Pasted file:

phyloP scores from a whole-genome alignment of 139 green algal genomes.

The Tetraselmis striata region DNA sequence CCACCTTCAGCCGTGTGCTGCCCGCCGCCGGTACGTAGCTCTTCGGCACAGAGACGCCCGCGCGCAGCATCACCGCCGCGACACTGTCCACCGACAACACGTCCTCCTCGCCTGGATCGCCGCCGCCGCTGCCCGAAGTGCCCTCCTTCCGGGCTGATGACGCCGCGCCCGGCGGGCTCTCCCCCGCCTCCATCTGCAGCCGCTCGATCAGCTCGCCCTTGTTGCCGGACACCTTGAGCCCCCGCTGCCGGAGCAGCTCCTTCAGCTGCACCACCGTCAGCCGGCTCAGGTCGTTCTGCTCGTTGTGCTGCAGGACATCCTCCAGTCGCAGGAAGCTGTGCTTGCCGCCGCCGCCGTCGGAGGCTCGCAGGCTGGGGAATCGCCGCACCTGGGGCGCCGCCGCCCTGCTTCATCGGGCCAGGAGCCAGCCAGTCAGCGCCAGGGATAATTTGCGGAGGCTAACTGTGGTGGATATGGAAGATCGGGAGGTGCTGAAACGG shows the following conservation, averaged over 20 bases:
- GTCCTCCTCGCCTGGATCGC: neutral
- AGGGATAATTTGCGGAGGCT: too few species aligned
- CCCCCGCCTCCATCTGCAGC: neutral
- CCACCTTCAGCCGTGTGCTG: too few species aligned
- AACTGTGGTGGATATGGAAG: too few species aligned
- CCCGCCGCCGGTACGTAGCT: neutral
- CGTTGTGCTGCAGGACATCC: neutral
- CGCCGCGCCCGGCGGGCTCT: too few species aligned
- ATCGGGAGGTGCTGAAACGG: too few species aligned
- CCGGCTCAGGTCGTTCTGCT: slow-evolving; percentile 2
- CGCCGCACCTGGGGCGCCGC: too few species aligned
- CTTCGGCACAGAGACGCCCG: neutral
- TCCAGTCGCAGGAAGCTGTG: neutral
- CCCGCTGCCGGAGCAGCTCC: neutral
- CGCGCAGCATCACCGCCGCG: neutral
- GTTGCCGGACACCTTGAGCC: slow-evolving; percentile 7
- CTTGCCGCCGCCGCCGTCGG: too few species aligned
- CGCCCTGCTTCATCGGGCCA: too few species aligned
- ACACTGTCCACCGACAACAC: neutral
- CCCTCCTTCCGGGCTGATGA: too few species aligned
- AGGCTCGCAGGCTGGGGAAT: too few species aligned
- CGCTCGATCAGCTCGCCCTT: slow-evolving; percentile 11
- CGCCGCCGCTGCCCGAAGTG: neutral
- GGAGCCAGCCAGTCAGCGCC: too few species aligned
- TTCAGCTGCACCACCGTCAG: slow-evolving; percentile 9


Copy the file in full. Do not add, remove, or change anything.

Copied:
phyloP scores from a whole-genome alignment of 139 green algal genomes.

The Tetraselmis striata region DNA sequence CCACCTTCAGCCGTGTGCTGCCCGCCGCCGGTACGTAGCTCTTCGGCACAGAGACGCCCGCGCGCAGCATCACCGCCGCGACACTGTCCACCGACAACACGTCCTCCTCGCCTGGATCGCCGCCGCCGCTGCCCGAAGTGCCCTCCTTCCGGGCTGATGACGCCGCGCCCGGCGGGCTCTCCCCCGCCTCCATCTGCAGCCGCTCGATCAGCTCGCCCTTGTTGCCGGACACCTTGAGCCCCCGCTGCCGGAGCAGCTCCTTCAGCTGCACCACCGTCAGCCGGCTCAGGTCGTTCTGCTCGTTGTGCTGCAGGACATCCTCCAGTCGCAGGAAGCTGTGCTTGCCGCCGCCGCCGTCGGAGGCTCGCAGGCTGGGGAATCGCCGCACCTGGGGCGCCGCCGCCCTGCTTCATCGGGCCAGGAGCCAGCCAGTCAGCGCCAGGGATAATTTGCGGAGGCTAACTGTGGTGGATATGGAAGATCGGGAGGTGCTGAAACGG shows the following conservation, averaged over 20 bases:
- GTCCTCCTCGCCTGGATCGC: neutral
- AGGGATAATTTGCGGAGGCT: too few species aligned
- CCCCCGCCTCCATCTGCAGC: neutral
- CCACCTTCAGCCGTGTGCTG: too few species aligned
- AACTGTGGTGGATATGGAAG: too few species aligned
- CCCGCCGCCGGTACGTAGCT: neutral
- CGTTGTGCTGCAGGACATCC: neutral
- CGCCGCGCCCGGCGGGCTCT: too few species aligned
- ATCGGGAGGTGCTGAAACGG: too few species aligned
- CCGGCTCAGGTCGTTCTGCT: slow-evolving; percentile 2
- CGCCGCACCTGGGGCGCCGC: too few species aligned
- CTTCGGCACAGAGACGCCCG: neutral
- TCCAGTCGCAGGAAGCTGTG: neutral
- CCCGCTGCCGGAGCAGCTCC: neutral
- CGCGCAGCATCACCGCCGCG: neutral
- GTTGCCGGACACCTTGAGCC: slow-evolving; percentile 7
- CTTGCCGCCGCCGCCGTCGG: too few species aligned
- CGCCCTGCTTCATCGGGCCA: too few species aligned
- ACACTGTCCACCGACAACAC: neutral
- CCCTCCTTCCGGGCTGATGA: too few species aligned
- AGGCTCGCAGGCTGGGGAAT: too few species aligned
- CGCTCGATCAGCTCGCCCTT: slow-evolving; percentile 11
- CGCCGCCGCTGCCCGAAGTG: neutral
- GGAGCCAGCCAGTCAGCGCC: too few species aligned
- TTCAGCTGCACCACCGTCAG: slow-evolving; percentile 9